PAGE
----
from the spread-the-word-not-the-disease dept
Against a background of the leaks about NSA spying, transparency -- or lack of it -- is a hot topic at the moment. But there are situations where it can be even more important than just a matter of enhancing confidence in government actions and acting as a check on them, as this Wired story about Middle East Respiratory Syndrome (MERS) makes clear:
The virus is new, recorded in humans for the first time in mid-2012. It is dire, having killed more than half of those who contracted it. And it is mysterious, far more so than it should be -- because Saudi Arabia, where the majority of cases have clustered, has been tight-lipped about the disease's spread, responding slowly to requests for information and preventing outside researchers from publishing their findings about the syndrome.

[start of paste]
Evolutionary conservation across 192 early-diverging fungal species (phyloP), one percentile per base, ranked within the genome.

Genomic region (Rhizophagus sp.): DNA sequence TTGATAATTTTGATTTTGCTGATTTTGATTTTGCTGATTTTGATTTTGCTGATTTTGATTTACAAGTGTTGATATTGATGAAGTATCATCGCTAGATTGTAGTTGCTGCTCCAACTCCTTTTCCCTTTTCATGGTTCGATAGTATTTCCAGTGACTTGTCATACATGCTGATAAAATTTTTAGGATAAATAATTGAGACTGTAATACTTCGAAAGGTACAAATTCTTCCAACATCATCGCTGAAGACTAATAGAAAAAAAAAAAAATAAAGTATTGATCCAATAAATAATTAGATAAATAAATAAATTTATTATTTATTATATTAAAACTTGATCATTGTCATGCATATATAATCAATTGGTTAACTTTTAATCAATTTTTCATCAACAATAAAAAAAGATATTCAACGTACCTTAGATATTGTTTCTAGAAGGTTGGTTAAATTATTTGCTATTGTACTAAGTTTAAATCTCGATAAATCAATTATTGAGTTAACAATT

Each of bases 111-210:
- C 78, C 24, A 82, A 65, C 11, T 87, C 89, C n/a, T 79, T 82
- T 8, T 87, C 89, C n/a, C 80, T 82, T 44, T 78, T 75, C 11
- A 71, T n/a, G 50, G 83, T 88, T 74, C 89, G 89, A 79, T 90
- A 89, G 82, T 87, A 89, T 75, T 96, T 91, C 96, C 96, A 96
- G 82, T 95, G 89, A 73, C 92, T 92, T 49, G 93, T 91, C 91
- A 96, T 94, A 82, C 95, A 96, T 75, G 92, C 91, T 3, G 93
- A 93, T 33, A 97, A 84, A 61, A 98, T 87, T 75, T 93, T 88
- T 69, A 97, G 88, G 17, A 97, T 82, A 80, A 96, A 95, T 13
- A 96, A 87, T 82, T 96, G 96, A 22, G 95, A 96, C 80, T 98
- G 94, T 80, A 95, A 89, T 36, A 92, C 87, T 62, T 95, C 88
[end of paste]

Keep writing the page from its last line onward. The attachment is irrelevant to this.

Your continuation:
In fact, it's even worse than that. Researchers had hoped one new technique would allow them to track nascent epidemics and pandemics in the face of government reticence to admit there is a problem is to monitor casual online discussions about outbreaks of illness. But even that's failing here:
public-health researchers have believed that Internet chatter -- patterns of online discussion about disease -- would undercut any attempts at secrecy. But they've been disappointed to see that their web-scraping tools have picked up remarkably little from the Middle East: While Saudi residents certainly use the Internet, what they can access is stifled, and what they are willing to say appears muted.
That's a clear demonstration of how lack of transparency, when coupled with pervasive censorship and knock-on self-censorship, can have much wider implications than simply blocking the free flow of information.